For as long as I can remember, there has been a curious collection of rare aircraft just outside of my town. Owned and stored by a local farmer, they sit perched on the edge of an embankment behind some barns off the main road. Exposed to the elements, these relics of our aviation past have been forced to endure the British climate for longer than I’ve been alive. They deserve far better, for they ushered in Britain’s Jet Age.
All of the planes are fighter jets: A Meteor, a Sea Hawk, two Vampires, a Jet Provost, and a Hunter. It’s been a life-long frustration that these national treasures have been cast aside without shelter, no public access, and little interest from their landlord. Moss grows on bent wing tips, tires are flat, Perspex cockpits are smashed. Birds nest in the undercarriage bays. And while it breaks my heart in many ways, the situation is not all bad.
I did a little research on the aircraft when I first went to visit them and delved into their past. For enthusiasts like me, their histories are fascinating. And it didn’t take long to notice something changed my perception of what I had at first believed to be a desperate situation into a really positive one.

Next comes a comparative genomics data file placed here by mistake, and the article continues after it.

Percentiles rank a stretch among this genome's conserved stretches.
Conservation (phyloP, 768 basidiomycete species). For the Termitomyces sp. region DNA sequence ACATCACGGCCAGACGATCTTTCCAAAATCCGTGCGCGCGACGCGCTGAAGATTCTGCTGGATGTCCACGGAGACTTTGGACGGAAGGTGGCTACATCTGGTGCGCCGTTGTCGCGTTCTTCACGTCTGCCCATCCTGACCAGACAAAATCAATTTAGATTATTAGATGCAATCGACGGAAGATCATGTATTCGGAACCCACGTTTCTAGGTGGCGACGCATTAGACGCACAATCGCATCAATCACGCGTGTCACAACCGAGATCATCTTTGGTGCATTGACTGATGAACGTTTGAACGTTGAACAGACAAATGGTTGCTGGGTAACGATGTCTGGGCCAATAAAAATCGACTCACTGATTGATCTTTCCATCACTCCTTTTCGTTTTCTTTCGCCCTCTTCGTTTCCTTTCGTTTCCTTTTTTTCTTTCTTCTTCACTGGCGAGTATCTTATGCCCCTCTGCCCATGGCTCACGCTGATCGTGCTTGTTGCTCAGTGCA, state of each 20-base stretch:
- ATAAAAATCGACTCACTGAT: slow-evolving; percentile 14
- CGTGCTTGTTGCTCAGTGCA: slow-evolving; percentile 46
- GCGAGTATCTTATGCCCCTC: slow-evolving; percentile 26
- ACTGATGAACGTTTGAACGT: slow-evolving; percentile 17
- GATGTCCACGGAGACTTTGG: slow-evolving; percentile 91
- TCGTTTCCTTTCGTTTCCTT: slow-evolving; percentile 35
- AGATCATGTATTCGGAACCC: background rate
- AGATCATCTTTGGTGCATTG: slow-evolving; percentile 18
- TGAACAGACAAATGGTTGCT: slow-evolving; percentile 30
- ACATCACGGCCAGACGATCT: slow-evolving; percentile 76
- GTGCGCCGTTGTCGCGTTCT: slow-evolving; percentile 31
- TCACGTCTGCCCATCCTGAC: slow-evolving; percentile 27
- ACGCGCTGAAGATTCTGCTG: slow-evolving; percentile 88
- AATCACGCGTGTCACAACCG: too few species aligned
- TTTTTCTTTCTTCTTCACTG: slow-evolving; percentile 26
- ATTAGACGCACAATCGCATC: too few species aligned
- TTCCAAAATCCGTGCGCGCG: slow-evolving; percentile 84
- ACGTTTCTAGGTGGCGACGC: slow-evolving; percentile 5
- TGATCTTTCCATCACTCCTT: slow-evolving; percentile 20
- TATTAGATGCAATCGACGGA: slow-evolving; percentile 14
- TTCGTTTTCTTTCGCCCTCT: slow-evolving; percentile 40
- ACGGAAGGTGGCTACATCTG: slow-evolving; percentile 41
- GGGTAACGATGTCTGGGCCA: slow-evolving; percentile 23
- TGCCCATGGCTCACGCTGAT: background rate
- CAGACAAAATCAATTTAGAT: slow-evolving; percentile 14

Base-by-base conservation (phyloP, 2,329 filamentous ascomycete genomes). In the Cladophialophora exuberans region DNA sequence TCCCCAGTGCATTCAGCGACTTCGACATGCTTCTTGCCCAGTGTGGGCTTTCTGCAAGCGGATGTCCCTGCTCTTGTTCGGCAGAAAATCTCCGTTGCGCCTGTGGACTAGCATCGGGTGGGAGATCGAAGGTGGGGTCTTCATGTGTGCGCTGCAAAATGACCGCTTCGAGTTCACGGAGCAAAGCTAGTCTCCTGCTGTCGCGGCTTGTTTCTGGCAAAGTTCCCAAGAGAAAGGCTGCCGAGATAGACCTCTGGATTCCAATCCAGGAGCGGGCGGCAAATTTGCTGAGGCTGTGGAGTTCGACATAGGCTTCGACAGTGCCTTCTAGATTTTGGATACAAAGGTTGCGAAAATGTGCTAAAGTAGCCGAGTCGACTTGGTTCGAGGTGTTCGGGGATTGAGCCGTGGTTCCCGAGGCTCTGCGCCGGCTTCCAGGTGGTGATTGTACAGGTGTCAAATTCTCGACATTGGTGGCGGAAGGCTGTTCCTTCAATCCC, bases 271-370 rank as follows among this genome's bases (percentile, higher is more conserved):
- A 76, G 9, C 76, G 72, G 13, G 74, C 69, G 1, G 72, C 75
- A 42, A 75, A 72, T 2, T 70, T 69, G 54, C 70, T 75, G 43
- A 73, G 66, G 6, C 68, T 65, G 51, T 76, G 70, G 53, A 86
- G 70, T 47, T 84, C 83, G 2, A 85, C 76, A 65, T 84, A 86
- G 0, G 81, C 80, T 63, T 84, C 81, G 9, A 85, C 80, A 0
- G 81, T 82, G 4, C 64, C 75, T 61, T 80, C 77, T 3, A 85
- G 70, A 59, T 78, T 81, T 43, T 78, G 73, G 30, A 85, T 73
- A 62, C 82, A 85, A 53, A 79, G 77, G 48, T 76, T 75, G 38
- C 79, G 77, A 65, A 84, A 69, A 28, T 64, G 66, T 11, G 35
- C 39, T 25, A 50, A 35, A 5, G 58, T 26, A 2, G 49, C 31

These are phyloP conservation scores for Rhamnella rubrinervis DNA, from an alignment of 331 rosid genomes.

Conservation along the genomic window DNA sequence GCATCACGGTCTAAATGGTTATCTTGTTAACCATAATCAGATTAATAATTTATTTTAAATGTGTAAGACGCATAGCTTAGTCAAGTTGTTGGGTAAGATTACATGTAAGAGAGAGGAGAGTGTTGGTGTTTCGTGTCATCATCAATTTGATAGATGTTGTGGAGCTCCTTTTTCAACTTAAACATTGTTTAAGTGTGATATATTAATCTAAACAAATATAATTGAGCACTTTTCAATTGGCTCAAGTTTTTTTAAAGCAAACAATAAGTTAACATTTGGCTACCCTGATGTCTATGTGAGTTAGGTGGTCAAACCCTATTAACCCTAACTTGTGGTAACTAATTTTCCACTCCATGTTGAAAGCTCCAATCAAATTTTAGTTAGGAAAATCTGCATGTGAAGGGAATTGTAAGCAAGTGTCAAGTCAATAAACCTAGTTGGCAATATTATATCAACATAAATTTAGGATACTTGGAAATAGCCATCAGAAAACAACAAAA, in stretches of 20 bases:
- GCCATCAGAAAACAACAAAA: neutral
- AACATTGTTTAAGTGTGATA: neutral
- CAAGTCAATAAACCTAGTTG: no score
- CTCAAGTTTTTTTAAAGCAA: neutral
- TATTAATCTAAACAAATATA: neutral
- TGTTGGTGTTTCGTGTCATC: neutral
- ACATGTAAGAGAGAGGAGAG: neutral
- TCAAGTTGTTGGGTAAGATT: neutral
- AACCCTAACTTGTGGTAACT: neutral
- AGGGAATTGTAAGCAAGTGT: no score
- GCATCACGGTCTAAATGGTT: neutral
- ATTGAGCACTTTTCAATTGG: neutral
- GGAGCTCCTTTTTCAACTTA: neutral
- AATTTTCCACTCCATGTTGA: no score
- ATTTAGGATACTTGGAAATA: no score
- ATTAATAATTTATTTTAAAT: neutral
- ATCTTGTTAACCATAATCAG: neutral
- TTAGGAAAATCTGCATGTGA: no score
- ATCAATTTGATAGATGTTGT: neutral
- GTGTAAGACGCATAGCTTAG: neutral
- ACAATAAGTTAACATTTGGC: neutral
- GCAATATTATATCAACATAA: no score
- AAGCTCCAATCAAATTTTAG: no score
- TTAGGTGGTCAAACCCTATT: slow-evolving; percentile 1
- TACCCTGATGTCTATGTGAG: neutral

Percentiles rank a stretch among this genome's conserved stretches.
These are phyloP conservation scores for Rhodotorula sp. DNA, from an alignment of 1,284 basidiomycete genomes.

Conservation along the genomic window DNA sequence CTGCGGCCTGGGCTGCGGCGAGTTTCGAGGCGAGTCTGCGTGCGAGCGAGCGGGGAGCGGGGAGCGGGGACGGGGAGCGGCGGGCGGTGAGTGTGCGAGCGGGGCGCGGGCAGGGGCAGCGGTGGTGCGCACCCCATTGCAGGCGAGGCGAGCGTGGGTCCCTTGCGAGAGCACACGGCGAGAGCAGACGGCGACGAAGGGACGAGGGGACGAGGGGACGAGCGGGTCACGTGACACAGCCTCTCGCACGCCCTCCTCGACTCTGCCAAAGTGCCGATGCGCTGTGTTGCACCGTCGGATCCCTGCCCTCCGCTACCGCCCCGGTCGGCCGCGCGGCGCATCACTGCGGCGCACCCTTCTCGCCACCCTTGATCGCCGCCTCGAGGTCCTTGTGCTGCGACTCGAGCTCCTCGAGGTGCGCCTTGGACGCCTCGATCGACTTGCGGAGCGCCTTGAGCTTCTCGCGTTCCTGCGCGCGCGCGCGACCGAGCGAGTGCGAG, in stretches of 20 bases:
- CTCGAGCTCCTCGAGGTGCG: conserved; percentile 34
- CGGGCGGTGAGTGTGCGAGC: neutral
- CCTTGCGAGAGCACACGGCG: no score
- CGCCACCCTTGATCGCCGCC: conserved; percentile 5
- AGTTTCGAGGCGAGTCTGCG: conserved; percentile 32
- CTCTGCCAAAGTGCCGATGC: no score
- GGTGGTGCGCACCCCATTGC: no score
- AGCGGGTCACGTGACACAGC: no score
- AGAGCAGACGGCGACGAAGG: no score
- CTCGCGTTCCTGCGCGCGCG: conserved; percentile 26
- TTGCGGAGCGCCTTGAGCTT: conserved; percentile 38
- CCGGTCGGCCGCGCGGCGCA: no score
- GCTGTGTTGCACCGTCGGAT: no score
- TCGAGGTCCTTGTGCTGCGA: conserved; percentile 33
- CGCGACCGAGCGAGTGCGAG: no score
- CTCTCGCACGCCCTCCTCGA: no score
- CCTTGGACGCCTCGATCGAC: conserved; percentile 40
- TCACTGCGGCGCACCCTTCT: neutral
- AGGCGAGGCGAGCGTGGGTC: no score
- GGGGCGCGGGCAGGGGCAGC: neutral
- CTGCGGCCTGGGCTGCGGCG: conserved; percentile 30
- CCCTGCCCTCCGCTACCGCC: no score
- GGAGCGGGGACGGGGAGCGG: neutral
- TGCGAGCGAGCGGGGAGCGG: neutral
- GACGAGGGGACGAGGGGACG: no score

These aircraft are amongst the last of their kind to survive. Hundreds – and in some cases thousands – of their siblings have long since been turned into baked bean cans. These beauties – despite their rough condition – are still airplanes, their final fates still to be determined. They boast features that many of their better-preserved siblings sitting in museums are missing: three still have ejection seats and two still have engines! One has its original electrical systems: wiring, fuse boxes, and all, left completely untouched for decades and frozen in time. Whilst the aircraft we see in museums are great to look at, they have often been over-handled, repainted, modified from their original form to look aesthetically pleasing for visitors.
When I realized this, I went from resenting the current owner of these planes to wanting to celebrate him. By doing nothing to these pieces of history – intentionally or inadvertently – he has safeguarded them. Now well in his eighties, his custody of the machines is drawing to a close. It will fall to the next generation to decide their future. Provided they find the level of care and attention they deserve, I’d say these airplanes have the potential to be amongst some of the most complete examples of their type anywhere in the world.
There’s a lot of hope perched on that embankment just outside of town.